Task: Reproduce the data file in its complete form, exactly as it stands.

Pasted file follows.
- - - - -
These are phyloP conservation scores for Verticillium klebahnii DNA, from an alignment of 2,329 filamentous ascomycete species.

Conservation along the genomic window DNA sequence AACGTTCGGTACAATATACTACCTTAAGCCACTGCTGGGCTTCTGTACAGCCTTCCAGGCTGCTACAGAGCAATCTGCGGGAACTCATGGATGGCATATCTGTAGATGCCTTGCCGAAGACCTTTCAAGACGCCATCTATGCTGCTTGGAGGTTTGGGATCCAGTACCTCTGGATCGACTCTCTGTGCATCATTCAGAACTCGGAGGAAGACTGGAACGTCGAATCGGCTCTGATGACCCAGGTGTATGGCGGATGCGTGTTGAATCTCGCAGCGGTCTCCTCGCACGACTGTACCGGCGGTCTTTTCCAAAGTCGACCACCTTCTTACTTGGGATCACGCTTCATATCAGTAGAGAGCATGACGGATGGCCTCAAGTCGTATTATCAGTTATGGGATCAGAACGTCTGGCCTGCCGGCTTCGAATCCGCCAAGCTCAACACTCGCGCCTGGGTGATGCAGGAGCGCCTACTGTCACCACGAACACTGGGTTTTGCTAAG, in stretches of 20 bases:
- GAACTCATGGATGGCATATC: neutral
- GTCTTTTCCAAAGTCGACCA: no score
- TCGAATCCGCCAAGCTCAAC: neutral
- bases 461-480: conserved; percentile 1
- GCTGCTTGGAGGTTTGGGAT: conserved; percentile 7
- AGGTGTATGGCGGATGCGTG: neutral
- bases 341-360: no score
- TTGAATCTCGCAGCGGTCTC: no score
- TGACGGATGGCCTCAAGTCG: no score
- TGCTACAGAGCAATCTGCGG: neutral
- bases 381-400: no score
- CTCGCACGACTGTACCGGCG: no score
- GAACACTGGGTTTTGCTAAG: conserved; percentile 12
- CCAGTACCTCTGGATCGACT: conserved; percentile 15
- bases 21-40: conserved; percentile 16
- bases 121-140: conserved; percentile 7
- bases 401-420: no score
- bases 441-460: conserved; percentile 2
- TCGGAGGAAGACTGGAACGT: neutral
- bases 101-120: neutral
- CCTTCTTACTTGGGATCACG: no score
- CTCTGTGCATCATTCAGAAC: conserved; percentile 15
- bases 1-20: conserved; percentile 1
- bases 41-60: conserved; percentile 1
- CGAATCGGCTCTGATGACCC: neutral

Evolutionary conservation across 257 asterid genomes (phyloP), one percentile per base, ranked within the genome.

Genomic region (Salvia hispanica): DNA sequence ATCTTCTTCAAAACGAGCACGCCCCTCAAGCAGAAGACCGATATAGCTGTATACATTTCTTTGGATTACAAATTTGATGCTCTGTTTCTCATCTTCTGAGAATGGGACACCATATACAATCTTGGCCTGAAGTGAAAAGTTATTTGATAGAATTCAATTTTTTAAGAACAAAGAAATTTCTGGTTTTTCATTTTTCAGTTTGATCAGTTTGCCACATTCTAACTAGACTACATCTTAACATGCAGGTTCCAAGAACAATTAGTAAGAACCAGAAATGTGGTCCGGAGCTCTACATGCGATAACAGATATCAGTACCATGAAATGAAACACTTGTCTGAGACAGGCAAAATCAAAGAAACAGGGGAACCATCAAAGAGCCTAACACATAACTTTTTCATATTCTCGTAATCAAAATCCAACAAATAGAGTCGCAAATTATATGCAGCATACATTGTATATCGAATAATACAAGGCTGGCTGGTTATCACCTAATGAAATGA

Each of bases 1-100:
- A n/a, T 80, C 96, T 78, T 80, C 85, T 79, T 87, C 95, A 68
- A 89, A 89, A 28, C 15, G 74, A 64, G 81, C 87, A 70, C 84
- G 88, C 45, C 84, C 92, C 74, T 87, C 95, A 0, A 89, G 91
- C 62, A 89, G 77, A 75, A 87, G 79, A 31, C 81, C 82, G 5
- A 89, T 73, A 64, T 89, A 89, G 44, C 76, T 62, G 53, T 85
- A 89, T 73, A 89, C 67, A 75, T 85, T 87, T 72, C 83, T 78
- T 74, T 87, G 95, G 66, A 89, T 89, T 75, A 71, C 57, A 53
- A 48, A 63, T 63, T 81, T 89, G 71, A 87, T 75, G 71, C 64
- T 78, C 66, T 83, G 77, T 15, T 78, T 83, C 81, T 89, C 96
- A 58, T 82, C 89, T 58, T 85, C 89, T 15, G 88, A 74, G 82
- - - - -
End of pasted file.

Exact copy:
These are phyloP conservation scores for Verticillium klebahnii DNA, from an alignment of 2,329 filamentous ascomycete species.

Conservation along the genomic window DNA sequence AACGTTCGGTACAATATACTACCTTAAGCCACTGCTGGGCTTCTGTACAGCCTTCCAGGCTGCTACAGAGCAATCTGCGGGAACTCATGGATGGCATATCTGTAGATGCCTTGCCGAAGACCTTTCAAGACGCCATCTATGCTGCTTGGAGGTTTGGGATCCAGTACCTCTGGATCGACTCTCTGTGCATCATTCAGAACTCGGAGGAAGACTGGAACGTCGAATCGGCTCTGATGACCCAGGTGTATGGCGGATGCGTGTTGAATCTCGCAGCGGTCTCCTCGCACGACTGTACCGGCGGTCTTTTCCAAAGTCGACCACCTTCTTACTTGGGATCACGCTTCATATCAGTAGAGAGCATGACGGATGGCCTCAAGTCGTATTATCAGTTATGGGATCAGAACGTCTGGCCTGCCGGCTTCGAATCCGCCAAGCTCAACACTCGCGCCTGGGTGATGCAGGAGCGCCTACTGTCACCACGAACACTGGGTTTTGCTAAG, in stretches of 20 bases:
- GAACTCATGGATGGCATATC: neutral
- GTCTTTTCCAAAGTCGACCA: no score
- TCGAATCCGCCAAGCTCAAC: neutral
- bases 461-480: conserved; percentile 1
- GCTGCTTGGAGGTTTGGGAT: conserved; percentile 7
- AGGTGTATGGCGGATGCGTG: neutral
- bases 341-360: no score
- TTGAATCTCGCAGCGGTCTC: no score
- TGACGGATGGCCTCAAGTCG: no score
- TGCTACAGAGCAATCTGCGG: neutral
- bases 381-400: no score
- CTCGCACGACTGTACCGGCG: no score
- GAACACTGGGTTTTGCTAAG: conserved; percentile 12
- CCAGTACCTCTGGATCGACT: conserved; percentile 15
- bases 21-40: conserved; percentile 16
- bases 121-140: conserved; percentile 7
- bases 401-420: no score
- bases 441-460: conserved; percentile 2
- TCGGAGGAAGACTGGAACGT: neutral
- bases 101-120: neutral
- CCTTCTTACTTGGGATCACG: no score
- CTCTGTGCATCATTCAGAAC: conserved; percentile 15
- bases 1-20: conserved; percentile 1
- bases 41-60: conserved; percentile 1
- CGAATCGGCTCTGATGACCC: neutral

Evolutionary conservation across 257 asterid genomes (phyloP), one percentile per base, ranked within the genome.

Genomic region (Salvia hispanica): DNA sequence ATCTTCTTCAAAACGAGCACGCCCCTCAAGCAGAAGACCGATATAGCTGTATACATTTCTTTGGATTACAAATTTGATGCTCTGTTTCTCATCTTCTGAGAATGGGACACCATATACAATCTTGGCCTGAAGTGAAAAGTTATTTGATAGAATTCAATTTTTTAAGAACAAAGAAATTTCTGGTTTTTCATTTTTCAGTTTGATCAGTTTGCCACATTCTAACTAGACTACATCTTAACATGCAGGTTCCAAGAACAATTAGTAAGAACCAGAAATGTGGTCCGGAGCTCTACATGCGATAACAGATATCAGTACCATGAAATGAAACACTTGTCTGAGACAGGCAAAATCAAAGAAACAGGGGAACCATCAAAGAGCCTAACACATAACTTTTTCATATTCTCGTAATCAAAATCCAACAAATAGAGTCGCAAATTATATGCAGCATACATTGTATATCGAATAATACAAGGCTGGCTGGTTATCACCTAATGAAATGA

Each of bases 1-100:
- A n/a, T 80, C 96, T 78, T 80, C 85, T 79, T 87, C 95, A 68
- A 89, A 89, A 28, C 15, G 74, A 64, G 81, C 87, A 70, C 84
- G 88, C 45, C 84, C 92, C 74, T 87, C 95, A 0, A 89, G 91
- C 62, A 89, G 77, A 75, A 87, G 79, A 31, C 81, C 82, G 5
- A 89, T 73, A 64, T 89, A 89, G 44, C 76, T 62, G 53, T 85
- A 89, T 73, A 89, C 67, A 75, T 85, T 87, T 72, C 83, T 78
- T 74, T 87, G 95, G 66, A 89, T 89, T 75, A 71, C 57, A 53
- A 48, A 63, T 63, T 81, T 89, G 71, A 87, T 75, G 71, C 64
- T 78, C 66, T 83, G 77, T 15, T 78, T 83, C 81, T 89, C 96
- A 58, T 82, C 89, T 58, T 85, C 89, T 15, G 88, A 74, G 82